J Endocrinol Metab
Journal of Endocrinology and Metabolism, ISSN 1923-2861 print, 1923-287X online, Open Access
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Case Report

Volume 10, Number 2, April 2020, pages 45-48

Hypothyroidism and Non-Alcoholic Fatty Liver Disease

Randa Hazama, c, Ahmed Tahab, John Kimbugwea, Nahla Elzubeira, Sameer Prakasha, Faiza Mubeena, Bharat Khandheriaa

aDepartment of Internal Medicine, Texas Tech University Health Sciences Center, Amarillo, TX, USA
bDepartment of Internal Medicine, Deaconess Hospital, Evansville, IN, USA
cCorresponding Author: Randa Hazam, Department of Internal Medicine, Texas Tech University Health Sciences Center, 1400 Coulter St, Suite 2700, Amarillo, TX 79106, USA

Manuscript submitted April 20, 2020, accepted April 27, 2020
Short title: Hypothyroidism and NAFLD
doi: https://doi.org/10.14740/jem644


Data supporting an association between primary hypothyroidism and non-alcoholic fatty liver disease (NAFLD) is lacking. Thyroid hormones are totally involved in the regulation of body weight, lipid metabolism, and insulin resistance. Therefore, thyroid hormones may have a role in the pathogenesis of NAFLD and nonalcoholic steatohepatitis (NASH). The results of studies investigating the association between NAFLD and thyroid dysfunction have been inconsistent; many have provided data supporting the association, while a few others have refuted it. This report presents the case of a 56-year-old obese Hispanic man who was diagnosed with liver cirrhosis secondary to NAFLD and presented 3 months later with severe hypothyroidism.

Keywords: Liver cirrhosis; Non-alcoholic fatty liver disease; Hypothyroidism


Non-alcoholic fatty liver disease (NAFLD) is hepatic steatosis with no identifiable secondary causes of hepatic fat accumulation, such as significant alcohol consumption or long-term use of a steatogenic medication. NAFLD is considered a hepatic feature of metabolic syndrome, and its clinical presentation ranges from asymptomatic to full-blown liver cirrhosis [1]. Despite the close relationship between thyroid dysfunction and metabolic syndrome [1], evidence supporting the association between hypothyroidism and NAFLD is still weak, and the pathophysiology underlying this association remains unclear. Several studies have investigated the association between NAFLD and thyroid dysfunction; however, their results have been inconsistent [2-4]. In this report, we present a case of severe hypothyroidism in a patient with liver cirrhosis secondary to NAFLD.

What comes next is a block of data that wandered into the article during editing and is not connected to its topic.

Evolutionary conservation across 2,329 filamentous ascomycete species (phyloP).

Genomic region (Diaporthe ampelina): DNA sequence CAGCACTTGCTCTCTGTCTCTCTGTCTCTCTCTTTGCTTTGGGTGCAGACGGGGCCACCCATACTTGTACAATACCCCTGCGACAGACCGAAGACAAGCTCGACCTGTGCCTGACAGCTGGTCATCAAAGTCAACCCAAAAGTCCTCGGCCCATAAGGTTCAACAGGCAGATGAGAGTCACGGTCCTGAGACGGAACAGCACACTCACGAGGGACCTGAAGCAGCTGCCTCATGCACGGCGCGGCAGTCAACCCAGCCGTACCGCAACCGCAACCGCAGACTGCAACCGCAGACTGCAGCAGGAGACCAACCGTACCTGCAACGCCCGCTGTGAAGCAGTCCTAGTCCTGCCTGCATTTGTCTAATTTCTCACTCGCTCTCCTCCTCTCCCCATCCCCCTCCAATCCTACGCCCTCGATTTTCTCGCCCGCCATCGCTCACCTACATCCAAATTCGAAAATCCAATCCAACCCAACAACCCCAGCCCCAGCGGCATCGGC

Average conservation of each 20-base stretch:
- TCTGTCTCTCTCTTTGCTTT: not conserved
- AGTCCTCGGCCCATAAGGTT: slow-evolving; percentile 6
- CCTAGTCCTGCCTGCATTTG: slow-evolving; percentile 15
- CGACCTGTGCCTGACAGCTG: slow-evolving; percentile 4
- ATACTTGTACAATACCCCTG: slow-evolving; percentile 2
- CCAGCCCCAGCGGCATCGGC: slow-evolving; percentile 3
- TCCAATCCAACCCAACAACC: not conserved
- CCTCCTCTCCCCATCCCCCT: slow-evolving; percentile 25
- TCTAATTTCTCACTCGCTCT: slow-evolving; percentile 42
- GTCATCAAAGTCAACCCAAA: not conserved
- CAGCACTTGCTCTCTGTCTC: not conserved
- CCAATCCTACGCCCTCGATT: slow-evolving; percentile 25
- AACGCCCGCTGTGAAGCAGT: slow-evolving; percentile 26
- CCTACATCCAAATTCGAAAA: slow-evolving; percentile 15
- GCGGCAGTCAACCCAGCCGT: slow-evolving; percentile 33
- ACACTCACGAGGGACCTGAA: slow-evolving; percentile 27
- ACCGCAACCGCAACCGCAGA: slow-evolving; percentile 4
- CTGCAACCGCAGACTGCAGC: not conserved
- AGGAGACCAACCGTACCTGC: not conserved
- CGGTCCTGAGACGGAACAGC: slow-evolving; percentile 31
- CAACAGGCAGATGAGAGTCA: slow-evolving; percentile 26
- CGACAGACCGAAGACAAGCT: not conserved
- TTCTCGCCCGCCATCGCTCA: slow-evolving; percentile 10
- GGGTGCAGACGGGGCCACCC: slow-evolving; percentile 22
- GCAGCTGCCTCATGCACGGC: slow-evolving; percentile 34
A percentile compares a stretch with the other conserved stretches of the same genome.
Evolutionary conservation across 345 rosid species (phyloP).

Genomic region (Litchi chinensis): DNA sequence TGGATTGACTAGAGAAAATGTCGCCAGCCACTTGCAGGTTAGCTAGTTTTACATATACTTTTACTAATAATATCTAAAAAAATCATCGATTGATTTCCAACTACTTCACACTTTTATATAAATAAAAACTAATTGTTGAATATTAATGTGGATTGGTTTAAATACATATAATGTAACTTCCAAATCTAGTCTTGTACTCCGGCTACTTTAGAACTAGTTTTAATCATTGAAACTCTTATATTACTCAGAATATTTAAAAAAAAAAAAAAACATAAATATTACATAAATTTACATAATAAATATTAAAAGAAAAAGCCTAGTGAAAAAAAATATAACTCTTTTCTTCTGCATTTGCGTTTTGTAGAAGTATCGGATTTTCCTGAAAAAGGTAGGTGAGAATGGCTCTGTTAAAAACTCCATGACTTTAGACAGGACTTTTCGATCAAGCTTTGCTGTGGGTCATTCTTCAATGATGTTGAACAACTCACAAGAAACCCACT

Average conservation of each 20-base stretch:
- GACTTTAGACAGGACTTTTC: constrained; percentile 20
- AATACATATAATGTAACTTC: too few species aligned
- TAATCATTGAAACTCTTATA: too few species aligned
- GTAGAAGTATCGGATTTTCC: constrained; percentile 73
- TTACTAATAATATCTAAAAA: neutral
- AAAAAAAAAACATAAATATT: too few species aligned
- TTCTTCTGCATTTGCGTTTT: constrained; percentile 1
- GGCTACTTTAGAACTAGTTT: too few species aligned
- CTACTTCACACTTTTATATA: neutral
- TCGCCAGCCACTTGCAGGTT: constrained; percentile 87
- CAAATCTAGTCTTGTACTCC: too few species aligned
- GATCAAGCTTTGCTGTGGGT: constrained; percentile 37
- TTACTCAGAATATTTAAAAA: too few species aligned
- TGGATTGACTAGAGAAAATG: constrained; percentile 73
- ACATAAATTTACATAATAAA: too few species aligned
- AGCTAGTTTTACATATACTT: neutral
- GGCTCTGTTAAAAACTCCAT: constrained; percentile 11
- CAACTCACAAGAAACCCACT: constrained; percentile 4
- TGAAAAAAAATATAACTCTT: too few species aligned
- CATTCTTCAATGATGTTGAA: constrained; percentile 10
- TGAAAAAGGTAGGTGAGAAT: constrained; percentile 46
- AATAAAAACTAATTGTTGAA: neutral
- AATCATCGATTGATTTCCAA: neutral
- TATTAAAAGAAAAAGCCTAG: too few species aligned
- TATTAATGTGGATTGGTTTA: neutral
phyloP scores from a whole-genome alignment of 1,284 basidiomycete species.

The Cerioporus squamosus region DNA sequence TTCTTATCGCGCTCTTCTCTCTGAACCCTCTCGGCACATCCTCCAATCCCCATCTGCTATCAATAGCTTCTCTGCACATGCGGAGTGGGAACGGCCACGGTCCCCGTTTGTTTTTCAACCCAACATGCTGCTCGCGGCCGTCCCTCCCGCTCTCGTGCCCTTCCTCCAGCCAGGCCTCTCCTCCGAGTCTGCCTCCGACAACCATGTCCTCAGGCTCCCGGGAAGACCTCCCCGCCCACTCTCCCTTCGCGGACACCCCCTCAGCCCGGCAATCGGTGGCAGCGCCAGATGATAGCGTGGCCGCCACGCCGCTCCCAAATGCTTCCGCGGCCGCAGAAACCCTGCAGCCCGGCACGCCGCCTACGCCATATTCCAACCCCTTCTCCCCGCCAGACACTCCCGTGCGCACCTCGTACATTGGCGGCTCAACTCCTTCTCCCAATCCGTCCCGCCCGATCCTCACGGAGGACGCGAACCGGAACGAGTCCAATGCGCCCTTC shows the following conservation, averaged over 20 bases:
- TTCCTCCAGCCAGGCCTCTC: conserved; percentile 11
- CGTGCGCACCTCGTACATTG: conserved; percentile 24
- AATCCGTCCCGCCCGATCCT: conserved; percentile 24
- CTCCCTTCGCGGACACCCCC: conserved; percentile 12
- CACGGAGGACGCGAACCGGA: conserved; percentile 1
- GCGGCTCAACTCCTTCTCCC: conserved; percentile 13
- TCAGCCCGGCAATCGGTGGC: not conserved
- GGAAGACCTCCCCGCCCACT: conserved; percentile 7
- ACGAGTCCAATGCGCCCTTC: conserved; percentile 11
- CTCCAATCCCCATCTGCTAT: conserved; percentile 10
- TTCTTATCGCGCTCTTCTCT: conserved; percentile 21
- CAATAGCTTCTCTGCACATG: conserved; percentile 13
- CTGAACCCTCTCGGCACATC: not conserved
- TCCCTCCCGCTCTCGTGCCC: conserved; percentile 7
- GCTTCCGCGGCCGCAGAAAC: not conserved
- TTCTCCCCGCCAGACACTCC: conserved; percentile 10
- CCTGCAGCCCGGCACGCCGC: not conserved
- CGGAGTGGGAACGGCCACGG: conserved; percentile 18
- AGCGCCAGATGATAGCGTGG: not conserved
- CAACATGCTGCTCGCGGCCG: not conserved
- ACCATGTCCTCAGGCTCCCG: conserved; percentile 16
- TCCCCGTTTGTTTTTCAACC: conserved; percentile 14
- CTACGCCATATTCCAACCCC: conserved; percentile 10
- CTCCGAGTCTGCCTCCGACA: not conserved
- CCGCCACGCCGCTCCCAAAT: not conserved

Case Report▴Top 

A 56-year-old obese man with a history of liver cirrhosis secondary to NAFLD presented with altered mental status. He was intubated in the emergency department and admitted to the intensive care unit (ICU). He has no history of alcohol abuse, blood transfusion, or recreational drug use. Vital signs were normal, with body mass index (BMI) of 36. Physical exam showed thickened and dry skin, goiter and bilateral non-pitting edema. Labs showed ammonia level 0.139 mmol/L (0.011 - 0.032 mmol/L), white blood cells (WBCs) 2.5 × 103/µL, hemoglobin (HGB) 10.4 g/dL, platelets (PLTs) 173 × 103/µL, mean corpuscular volume (MCV) 100 fL, total bilirubin 0.91 mg/dL, alkaline phosphatase 96 units/L, aspartate aminotransferase (AST) 33 units/L and alanine aminotransferase (ALT) 18 units/L. Electrocardiogram and arterial blood gases were unremarkable. Thyroid-stimulating hormone (TSH) was 380 mU/L and free thyroxine (T4) 0.18 ng/dL. Chest X-ray showed cardiomegaly and normal lungs. The patient was diagnosed with severe hypothyroidism and was initially managed with intravenous levothyroxine and then oral liothyronine. He was also co-managed for hepatic encephalopathy. Afterwards, he had an uneventful hospital course; mental status had improved and was extubated on day 3.

Three months prior to this admission, the patient presented with dyspnea and progressive abdominal distension. Albumin level was 2.3 g/dL, total bilirubin 1.37 mg/dL, alkaline phosphatase 114 units/L, AST 60 units/L, ALT 28 units/L, prothrombin time (PT) 13.5 s, international normalized ratio (INR) 1.24 (high), partial thromboplastin time (PTT) 33.6 s, WBC 2.3 × 103/µL, red blood cell (RBC) 2.35 × 106/µL, HGB 9.0 g/dL, hematocrit (HCT) 26%, MCV 104 fL, and PLT 146 × 103/µL. Abdominal computed tomography (CT) scan showed shrunken and nodular cirrhotic liver, enlarged spleen, para-esophageal varices and large ascites suggesting liver cirrhosis and portal hypertension. Workup at that time was negative for hepatitis B surface antigen, hepatitis C antibody, alpha-1 antitrypsin, ceruloplasmin, antinuclear antibody (ANA), antineutrophil cytoplasmic antibodies (ANCAs), anti-mitochondrial antibody and analysis for hereditary hemochromatosis (HH) mutations. Therefore, the diagnosis of liver cirrhosis secondary to NAFLD was established.


During the patient’s first admission, he presented with abdominal distension and features of decompensated liver disease. Laboratory workup revealed impaired synthetic and metabolic hepatic function, and there was radiological evidence of liver cirrhosis in an abdominal CT scan. The patient denied alcohol use, and other potential etiologies of liver cirrhosis were ruled out with negative testing of hepatitis and autoimmune panels, Wilson’s disease, and hereditary hemochromatosis. Given his elevated BMI, nonalcoholic steatohepatitis (NASH) was assumed to be the underlying etiology of liver cirrhosis. Since the focus was the liver cirrhosis, the treating team did not pursue a thyroid function test during this admission.

On the patient’s second admission, non-pitting edema (myxedema), goiter, and thickened skin were noted, findings that were probably missed during the first admission. Non-pitting edema and thickened skin result from infiltration of the skin with glycosaminoglycan and associated water retention, which take a long time to manifest in a hypothyroidism patient [1]. Therefore, we believe the patient has had undiagnosed thyroid disease for a prolonged period.